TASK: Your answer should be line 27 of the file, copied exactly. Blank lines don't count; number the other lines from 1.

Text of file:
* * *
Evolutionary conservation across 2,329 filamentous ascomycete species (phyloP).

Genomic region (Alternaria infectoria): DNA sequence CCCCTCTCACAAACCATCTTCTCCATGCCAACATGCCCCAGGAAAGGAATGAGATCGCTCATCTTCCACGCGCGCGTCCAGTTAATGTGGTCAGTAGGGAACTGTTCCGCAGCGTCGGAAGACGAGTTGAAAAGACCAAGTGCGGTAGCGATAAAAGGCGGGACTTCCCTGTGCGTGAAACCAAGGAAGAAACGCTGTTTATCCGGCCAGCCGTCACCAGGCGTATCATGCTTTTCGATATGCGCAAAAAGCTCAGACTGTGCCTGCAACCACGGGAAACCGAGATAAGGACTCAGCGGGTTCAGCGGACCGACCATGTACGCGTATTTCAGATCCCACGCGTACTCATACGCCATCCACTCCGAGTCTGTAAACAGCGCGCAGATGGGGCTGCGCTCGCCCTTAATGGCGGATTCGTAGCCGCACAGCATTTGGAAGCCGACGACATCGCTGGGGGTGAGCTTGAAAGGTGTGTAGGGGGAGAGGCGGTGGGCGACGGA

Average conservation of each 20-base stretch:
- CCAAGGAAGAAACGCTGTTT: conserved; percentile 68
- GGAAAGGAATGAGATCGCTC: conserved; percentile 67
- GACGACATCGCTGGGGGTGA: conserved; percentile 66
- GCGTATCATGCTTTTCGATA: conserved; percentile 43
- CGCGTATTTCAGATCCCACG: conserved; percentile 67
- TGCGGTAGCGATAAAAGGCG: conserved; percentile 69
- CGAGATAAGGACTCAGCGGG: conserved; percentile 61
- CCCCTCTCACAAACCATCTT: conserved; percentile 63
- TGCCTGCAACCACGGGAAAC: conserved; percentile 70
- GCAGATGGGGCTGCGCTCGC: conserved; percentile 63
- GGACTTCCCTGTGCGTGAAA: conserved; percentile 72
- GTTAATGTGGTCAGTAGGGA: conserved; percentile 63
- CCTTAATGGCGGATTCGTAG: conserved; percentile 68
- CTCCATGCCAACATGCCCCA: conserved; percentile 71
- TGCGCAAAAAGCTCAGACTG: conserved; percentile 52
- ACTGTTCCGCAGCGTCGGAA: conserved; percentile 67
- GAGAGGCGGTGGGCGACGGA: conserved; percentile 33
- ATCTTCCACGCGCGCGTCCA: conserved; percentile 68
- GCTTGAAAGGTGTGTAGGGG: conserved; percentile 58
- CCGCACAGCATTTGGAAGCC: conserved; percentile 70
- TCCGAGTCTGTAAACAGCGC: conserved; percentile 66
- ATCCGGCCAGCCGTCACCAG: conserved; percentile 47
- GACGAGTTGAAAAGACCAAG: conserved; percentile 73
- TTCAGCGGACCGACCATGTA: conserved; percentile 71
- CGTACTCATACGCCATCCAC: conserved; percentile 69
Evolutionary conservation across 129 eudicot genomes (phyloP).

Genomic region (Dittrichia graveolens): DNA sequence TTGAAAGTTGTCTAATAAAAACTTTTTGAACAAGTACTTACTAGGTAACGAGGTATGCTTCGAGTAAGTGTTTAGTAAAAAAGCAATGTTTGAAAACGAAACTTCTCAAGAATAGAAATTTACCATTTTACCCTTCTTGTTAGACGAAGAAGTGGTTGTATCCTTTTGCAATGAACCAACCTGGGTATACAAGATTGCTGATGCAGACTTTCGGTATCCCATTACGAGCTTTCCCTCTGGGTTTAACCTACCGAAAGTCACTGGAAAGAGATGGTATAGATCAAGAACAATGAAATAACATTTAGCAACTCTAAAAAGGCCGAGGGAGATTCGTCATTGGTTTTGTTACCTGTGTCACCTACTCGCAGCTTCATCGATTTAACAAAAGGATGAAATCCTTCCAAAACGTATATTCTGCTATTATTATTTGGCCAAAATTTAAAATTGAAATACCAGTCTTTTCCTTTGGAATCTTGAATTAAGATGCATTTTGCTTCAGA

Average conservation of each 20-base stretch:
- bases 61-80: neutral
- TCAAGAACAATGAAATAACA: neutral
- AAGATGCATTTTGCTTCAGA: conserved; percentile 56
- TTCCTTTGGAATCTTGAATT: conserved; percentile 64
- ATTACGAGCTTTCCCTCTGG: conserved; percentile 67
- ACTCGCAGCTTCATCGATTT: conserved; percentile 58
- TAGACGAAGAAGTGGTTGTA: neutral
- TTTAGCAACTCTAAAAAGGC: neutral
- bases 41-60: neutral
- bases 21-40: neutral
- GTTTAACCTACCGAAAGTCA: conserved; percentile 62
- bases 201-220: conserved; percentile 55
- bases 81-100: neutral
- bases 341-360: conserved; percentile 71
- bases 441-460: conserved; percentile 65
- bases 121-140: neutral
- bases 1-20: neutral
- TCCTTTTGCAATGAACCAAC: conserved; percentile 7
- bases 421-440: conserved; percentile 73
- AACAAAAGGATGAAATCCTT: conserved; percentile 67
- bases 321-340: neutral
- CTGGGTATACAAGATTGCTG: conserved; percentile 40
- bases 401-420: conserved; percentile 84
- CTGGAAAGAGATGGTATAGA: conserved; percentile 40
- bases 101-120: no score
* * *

- TTCAGCGGACCGACCATGTA: conserved; percentile 71